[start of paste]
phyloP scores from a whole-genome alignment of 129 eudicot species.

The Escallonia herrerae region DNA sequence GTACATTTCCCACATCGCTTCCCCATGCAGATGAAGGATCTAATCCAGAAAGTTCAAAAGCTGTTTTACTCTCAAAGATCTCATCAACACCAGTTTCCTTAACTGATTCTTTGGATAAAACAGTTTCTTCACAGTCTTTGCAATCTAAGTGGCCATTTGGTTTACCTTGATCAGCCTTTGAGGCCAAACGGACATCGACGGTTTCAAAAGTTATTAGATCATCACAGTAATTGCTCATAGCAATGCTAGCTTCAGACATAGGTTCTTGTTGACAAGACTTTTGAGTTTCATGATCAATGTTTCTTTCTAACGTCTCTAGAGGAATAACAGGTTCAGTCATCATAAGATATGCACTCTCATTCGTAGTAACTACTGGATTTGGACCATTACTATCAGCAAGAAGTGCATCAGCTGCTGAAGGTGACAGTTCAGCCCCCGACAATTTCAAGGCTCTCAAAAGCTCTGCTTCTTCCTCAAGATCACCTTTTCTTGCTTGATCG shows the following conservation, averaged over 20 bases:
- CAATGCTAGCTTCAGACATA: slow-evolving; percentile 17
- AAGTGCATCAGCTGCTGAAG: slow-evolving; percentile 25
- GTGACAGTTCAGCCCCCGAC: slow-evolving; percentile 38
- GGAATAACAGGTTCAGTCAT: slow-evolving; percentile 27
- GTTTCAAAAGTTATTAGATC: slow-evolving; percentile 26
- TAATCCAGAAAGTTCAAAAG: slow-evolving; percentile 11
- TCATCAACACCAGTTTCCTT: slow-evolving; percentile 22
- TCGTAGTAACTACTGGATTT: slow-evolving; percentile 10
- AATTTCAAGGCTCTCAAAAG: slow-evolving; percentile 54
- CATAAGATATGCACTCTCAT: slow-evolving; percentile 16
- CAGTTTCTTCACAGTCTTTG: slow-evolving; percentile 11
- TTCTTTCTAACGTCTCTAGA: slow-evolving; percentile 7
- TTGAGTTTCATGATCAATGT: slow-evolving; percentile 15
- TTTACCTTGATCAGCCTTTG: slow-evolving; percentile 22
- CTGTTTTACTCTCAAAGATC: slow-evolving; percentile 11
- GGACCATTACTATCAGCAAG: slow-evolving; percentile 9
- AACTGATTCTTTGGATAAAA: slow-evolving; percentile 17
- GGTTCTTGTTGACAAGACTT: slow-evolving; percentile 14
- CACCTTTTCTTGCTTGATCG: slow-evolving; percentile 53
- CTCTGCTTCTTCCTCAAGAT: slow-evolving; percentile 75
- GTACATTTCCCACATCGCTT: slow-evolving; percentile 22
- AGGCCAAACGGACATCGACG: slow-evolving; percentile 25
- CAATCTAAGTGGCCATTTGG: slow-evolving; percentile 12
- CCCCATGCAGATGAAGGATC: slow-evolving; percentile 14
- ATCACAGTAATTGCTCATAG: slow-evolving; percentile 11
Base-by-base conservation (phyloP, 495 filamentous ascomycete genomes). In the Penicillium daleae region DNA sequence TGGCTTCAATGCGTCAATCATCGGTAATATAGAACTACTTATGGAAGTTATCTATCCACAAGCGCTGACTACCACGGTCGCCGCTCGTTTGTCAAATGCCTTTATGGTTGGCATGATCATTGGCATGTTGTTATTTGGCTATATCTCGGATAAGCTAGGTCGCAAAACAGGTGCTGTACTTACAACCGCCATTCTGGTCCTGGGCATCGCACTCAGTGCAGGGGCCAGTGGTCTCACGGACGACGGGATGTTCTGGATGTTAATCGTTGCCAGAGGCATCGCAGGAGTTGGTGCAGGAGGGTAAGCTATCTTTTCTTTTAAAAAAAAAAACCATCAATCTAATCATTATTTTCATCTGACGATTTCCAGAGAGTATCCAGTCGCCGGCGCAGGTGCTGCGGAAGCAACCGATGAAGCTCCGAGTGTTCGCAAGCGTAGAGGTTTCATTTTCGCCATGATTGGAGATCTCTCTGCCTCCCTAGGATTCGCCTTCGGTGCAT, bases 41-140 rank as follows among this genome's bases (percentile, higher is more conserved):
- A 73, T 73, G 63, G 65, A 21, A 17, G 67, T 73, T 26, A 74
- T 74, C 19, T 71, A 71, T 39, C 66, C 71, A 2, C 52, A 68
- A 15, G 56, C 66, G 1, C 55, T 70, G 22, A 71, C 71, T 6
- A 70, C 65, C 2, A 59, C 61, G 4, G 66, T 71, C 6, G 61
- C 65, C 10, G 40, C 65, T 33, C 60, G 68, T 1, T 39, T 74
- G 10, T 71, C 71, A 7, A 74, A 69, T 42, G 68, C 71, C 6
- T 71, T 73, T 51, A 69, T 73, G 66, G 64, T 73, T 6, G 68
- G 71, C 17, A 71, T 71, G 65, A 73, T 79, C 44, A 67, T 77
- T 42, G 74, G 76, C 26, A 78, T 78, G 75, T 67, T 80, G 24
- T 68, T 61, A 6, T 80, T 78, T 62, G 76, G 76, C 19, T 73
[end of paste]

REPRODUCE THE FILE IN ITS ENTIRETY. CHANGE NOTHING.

phyloP scores from a whole-genome alignment of 129 eudicot species.

The Escallonia herrerae region DNA sequence GTACATTTCCCACATCGCTTCCCCATGCAGATGAAGGATCTAATCCAGAAAGTTCAAAAGCTGTTTTACTCTCAAAGATCTCATCAACACCAGTTTCCTTAACTGATTCTTTGGATAAAACAGTTTCTTCACAGTCTTTGCAATCTAAGTGGCCATTTGGTTTACCTTGATCAGCCTTTGAGGCCAAACGGACATCGACGGTTTCAAAAGTTATTAGATCATCACAGTAATTGCTCATAGCAATGCTAGCTTCAGACATAGGTTCTTGTTGACAAGACTTTTGAGTTTCATGATCAATGTTTCTTTCTAACGTCTCTAGAGGAATAACAGGTTCAGTCATCATAAGATATGCACTCTCATTCGTAGTAACTACTGGATTTGGACCATTACTATCAGCAAGAAGTGCATCAGCTGCTGAAGGTGACAGTTCAGCCCCCGACAATTTCAAGGCTCTCAAAAGCTCTGCTTCTTCCTCAAGATCACCTTTTCTTGCTTGATCG shows the following conservation, averaged over 20 bases:
- CAATGCTAGCTTCAGACATA: slow-evolving; percentile 17
- AAGTGCATCAGCTGCTGAAG: slow-evolving; percentile 25
- GTGACAGTTCAGCCCCCGAC: slow-evolving; percentile 38
- GGAATAACAGGTTCAGTCAT: slow-evolving; percentile 27
- GTTTCAAAAGTTATTAGATC: slow-evolving; percentile 26
- TAATCCAGAAAGTTCAAAAG: slow-evolving; percentile 11
- TCATCAACACCAGTTTCCTT: slow-evolving; percentile 22
- TCGTAGTAACTACTGGATTT: slow-evolving; percentile 10
- AATTTCAAGGCTCTCAAAAG: slow-evolving; percentile 54
- CATAAGATATGCACTCTCAT: slow-evolving; percentile 16
- CAGTTTCTTCACAGTCTTTG: slow-evolving; percentile 11
- TTCTTTCTAACGTCTCTAGA: slow-evolving; percentile 7
- TTGAGTTTCATGATCAATGT: slow-evolving; percentile 15
- TTTACCTTGATCAGCCTTTG: slow-evolving; percentile 22
- CTGTTTTACTCTCAAAGATC: slow-evolving; percentile 11
- GGACCATTACTATCAGCAAG: slow-evolving; percentile 9
- AACTGATTCTTTGGATAAAA: slow-evolving; percentile 17
- GGTTCTTGTTGACAAGACTT: slow-evolving; percentile 14
- CACCTTTTCTTGCTTGATCG: slow-evolving; percentile 53
- CTCTGCTTCTTCCTCAAGAT: slow-evolving; percentile 75
- GTACATTTCCCACATCGCTT: slow-evolving; percentile 22
- AGGCCAAACGGACATCGACG: slow-evolving; percentile 25
- CAATCTAAGTGGCCATTTGG: slow-evolving; percentile 12
- CCCCATGCAGATGAAGGATC: slow-evolving; percentile 14
- ATCACAGTAATTGCTCATAG: slow-evolving; percentile 11
Base-by-base conservation (phyloP, 495 filamentous ascomycete genomes). In the Penicillium daleae region DNA sequence TGGCTTCAATGCGTCAATCATCGGTAATATAGAACTACTTATGGAAGTTATCTATCCACAAGCGCTGACTACCACGGTCGCCGCTCGTTTGTCAAATGCCTTTATGGTTGGCATGATCATTGGCATGTTGTTATTTGGCTATATCTCGGATAAGCTAGGTCGCAAAACAGGTGCTGTACTTACAACCGCCATTCTGGTCCTGGGCATCGCACTCAGTGCAGGGGCCAGTGGTCTCACGGACGACGGGATGTTCTGGATGTTAATCGTTGCCAGAGGCATCGCAGGAGTTGGTGCAGGAGGGTAAGCTATCTTTTCTTTTAAAAAAAAAAACCATCAATCTAATCATTATTTTCATCTGACGATTTCCAGAGAGTATCCAGTCGCCGGCGCAGGTGCTGCGGAAGCAACCGATGAAGCTCCGAGTGTTCGCAAGCGTAGAGGTTTCATTTTCGCCATGATTGGAGATCTCTCTGCCTCCCTAGGATTCGCCTTCGGTGCAT, bases 41-140 rank as follows among this genome's bases (percentile, higher is more conserved):
- A 73, T 73, G 63, G 65, A 21, A 17, G 67, T 73, T 26, A 74
- T 74, C 19, T 71, A 71, T 39, C 66, C 71, A 2, C 52, A 68
- A 15, G 56, C 66, G 1, C 55, T 70, G 22, A 71, C 71, T 6
- A 70, C 65, C 2, A 59, C 61, G 4, G 66, T 71, C 6, G 61
- C 65, C 10, G 40, C 65, T 33, C 60, G 68, T 1, T 39, T 74
- G 10, T 71, C 71, A 7, A 74, A 69, T 42, G 68, C 71, C 6
- T 71, T 73, T 51, A 69, T 73, G 66, G 64, T 73, T 6, G 68
- G 71, C 17, A 71, T 71, G 65, A 73, T 79, C 44, A 67, T 77
- T 42, G 74, G 76, C 26, A 78, T 78, G 75, T 67, T 80, G 24
- T 68, T 61, A 6, T 80, T 78, T 62, G 76, G 76, C 19, T 73